“Countries have all funded laboratories with millions without setting any conditions. Research establishments have all embarked on a frantic race, all in the same direction. It’s too bad, because we could have diversified the approaches according to the various populations and had different vaccines,” she said.
Certain vaccines are more effective in limiting transmission, a formula suitable for people who are more likely to be in frequent contact with others, such as doctors or teachers; others have proven to be more effective at limiting complications and are recommended for the elderly and vulnerable patients, Londeix explained. “But all the vaccines that are currently available are more or less alike. They all focus only on limiting the risks of Covid-19.”
‘Lack of coordination’
Londeix also deplored the lack of coordination among different sectors of civil society. “The government relied solely on the advice of doctors and manufacturers for determining vaccination centres. It should also have consulted with many other representatives of civil society, like elected officials, associations and sociologists, to better target the widest possible public and offer a more diversified path of distribution,” she said. This way, patients with chronic medical conditions could receive the vaccine during their regular doctor’s visit while more marginalised populations could turn to associations to get vaccinated.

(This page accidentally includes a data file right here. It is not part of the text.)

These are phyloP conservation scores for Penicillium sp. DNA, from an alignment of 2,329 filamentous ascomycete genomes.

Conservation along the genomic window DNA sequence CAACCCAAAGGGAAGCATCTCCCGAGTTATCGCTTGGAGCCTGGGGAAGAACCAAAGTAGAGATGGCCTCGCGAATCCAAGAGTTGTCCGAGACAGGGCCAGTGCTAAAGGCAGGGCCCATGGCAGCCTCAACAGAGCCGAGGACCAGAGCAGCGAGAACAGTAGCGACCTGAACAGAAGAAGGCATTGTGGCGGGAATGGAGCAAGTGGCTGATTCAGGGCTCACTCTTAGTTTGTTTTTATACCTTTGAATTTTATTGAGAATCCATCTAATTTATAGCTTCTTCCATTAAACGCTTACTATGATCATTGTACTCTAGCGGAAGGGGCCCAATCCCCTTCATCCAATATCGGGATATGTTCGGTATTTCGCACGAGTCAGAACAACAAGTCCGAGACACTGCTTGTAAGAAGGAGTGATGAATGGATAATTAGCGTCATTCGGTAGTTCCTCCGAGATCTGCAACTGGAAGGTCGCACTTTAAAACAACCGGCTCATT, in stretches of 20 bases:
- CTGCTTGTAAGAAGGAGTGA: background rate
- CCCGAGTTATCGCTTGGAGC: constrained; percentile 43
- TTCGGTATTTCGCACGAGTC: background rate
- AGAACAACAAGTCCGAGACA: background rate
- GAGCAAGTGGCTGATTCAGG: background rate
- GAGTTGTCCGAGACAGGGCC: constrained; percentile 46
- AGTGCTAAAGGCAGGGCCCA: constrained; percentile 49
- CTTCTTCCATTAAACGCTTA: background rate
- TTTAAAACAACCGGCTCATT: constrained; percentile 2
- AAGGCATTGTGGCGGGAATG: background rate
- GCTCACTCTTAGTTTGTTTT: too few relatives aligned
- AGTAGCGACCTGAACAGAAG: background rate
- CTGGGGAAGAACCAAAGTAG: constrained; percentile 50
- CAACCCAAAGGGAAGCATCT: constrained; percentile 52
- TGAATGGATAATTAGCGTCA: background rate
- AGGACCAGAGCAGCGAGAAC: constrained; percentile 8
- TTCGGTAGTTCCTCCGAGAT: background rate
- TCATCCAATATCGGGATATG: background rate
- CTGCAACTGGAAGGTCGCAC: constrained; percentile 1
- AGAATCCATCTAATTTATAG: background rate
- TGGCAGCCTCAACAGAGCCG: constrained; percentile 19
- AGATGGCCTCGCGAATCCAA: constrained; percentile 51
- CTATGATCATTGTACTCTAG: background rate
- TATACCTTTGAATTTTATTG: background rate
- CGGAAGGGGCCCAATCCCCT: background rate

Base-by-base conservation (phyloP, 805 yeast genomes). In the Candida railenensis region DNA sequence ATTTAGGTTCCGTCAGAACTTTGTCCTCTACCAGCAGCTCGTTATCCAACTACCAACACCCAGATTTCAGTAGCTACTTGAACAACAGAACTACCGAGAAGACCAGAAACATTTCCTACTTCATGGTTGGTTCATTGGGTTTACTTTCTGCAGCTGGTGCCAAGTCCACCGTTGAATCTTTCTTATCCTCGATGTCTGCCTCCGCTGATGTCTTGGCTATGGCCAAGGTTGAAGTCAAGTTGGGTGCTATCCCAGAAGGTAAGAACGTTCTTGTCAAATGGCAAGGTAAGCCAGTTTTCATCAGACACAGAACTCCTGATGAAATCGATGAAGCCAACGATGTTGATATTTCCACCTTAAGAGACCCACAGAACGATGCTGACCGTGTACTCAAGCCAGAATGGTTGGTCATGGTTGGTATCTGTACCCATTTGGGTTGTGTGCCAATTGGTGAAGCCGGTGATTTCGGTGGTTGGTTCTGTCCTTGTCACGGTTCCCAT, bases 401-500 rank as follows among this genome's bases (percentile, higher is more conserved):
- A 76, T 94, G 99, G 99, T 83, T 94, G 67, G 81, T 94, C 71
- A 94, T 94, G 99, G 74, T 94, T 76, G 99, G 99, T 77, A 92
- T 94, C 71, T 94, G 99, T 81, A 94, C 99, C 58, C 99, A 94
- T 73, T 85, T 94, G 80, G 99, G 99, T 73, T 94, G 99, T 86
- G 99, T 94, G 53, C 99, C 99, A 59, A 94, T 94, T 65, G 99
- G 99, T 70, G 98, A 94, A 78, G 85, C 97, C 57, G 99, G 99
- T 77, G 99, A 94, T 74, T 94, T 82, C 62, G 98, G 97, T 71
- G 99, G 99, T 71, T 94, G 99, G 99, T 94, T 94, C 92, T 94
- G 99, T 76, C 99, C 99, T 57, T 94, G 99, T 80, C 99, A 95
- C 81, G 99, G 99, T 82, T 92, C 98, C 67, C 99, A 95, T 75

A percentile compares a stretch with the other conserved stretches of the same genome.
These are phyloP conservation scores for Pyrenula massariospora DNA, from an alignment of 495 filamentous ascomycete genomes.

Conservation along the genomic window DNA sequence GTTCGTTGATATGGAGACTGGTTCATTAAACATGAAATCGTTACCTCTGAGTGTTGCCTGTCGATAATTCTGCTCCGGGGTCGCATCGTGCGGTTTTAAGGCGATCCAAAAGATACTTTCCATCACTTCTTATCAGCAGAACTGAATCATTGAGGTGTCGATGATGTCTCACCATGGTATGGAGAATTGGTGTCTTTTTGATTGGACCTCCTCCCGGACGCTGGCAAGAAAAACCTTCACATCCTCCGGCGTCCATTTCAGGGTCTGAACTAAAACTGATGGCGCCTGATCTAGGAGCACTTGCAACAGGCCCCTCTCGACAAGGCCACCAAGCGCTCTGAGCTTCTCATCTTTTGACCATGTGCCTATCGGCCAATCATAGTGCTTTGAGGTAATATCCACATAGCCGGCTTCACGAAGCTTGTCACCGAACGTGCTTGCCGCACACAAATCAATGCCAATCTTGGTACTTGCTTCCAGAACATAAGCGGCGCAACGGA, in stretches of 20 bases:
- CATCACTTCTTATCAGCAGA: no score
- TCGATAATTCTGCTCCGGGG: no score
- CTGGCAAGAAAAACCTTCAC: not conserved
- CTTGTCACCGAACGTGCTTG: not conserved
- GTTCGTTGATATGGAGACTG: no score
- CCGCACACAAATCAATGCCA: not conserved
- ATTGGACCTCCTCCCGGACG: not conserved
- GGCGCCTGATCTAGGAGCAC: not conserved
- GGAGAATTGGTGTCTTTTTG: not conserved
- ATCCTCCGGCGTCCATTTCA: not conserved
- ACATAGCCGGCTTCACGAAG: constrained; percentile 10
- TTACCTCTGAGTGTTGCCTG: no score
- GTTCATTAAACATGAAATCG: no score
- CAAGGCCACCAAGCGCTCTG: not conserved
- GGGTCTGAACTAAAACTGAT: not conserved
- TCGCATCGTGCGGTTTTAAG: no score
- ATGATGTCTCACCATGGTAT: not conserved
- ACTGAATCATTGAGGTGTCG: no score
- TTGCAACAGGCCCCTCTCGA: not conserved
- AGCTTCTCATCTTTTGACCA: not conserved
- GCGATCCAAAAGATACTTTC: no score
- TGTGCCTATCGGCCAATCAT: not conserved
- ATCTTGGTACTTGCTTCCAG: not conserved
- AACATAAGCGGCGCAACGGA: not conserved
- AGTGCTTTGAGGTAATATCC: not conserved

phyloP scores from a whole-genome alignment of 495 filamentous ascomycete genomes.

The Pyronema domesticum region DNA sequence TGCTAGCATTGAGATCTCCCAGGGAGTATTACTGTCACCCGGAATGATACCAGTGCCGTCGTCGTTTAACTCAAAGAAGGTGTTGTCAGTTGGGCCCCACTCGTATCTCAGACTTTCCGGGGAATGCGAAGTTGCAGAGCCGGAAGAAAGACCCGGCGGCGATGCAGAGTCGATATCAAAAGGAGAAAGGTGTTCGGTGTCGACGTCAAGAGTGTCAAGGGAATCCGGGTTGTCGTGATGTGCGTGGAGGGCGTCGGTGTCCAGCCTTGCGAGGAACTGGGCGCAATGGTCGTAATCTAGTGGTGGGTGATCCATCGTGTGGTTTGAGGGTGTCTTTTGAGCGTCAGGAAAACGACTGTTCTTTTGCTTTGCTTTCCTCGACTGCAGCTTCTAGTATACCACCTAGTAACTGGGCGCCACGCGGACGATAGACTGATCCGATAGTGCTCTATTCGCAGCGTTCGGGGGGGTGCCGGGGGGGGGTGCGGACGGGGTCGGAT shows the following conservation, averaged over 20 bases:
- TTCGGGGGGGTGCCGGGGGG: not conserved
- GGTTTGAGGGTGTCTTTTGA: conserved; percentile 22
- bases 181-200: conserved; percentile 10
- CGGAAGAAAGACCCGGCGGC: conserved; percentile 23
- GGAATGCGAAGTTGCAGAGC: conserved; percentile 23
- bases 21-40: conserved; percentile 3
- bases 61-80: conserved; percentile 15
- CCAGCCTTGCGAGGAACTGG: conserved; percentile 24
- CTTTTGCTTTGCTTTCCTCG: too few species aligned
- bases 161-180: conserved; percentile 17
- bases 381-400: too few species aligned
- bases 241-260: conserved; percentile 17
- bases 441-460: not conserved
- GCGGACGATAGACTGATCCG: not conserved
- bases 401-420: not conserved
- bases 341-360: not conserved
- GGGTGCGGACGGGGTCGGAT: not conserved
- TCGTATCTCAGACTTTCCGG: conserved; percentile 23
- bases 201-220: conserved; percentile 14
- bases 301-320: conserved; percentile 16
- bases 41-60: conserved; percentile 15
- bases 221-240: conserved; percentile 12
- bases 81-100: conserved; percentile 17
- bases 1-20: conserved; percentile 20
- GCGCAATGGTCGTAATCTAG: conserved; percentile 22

In fact, the vaccine’s distribution “will depend above all on how France will receive its supplies”, Flahault explained.
In the UK the first deliveries came in batches of 1,000 vaccines, which meant they could only be administered in specialised centres since, once defrosted, the vaccines can only be stored for a limited period of time. Other vaccines require storage at -70° Celsius (-94° Fahrenheit). These, too, can only be distributed by specialised centres.
If the vaccines are delivered in single doses, it will be possible to get vaccinated at your general practitioner’s office or at the pharmacy, Flahaut explained. “This is the best mode of administration since it’s undertaken in confidence by one’s attending physician.”
There are still some gray areas. Scientists do not know how long the effect of the vaccine will last and no one knows yet if it will stop the spread of the virus.
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“The government is presenting the vaccine as a miracle solution. But if transmission continues, we might still need to live with the virus,” Londeix said.
Flahault offered a more reassuring view: “The main thing is to protect the most vulnerable,” he said. “The virus may still circulate, but if the disease remains mild, there is no reason to worry.”
As for those who insist they do not want to get vaccinated, Flahault said they are free to refuse the vaccine.
“We shouldn’t force it on those who don’t want it. There are vulnerable people in some poor countries who will be very happy to benefit from those vaccines, since currently there aren’t enough to go around for all of humanity.”
This article has been translated from the original in French.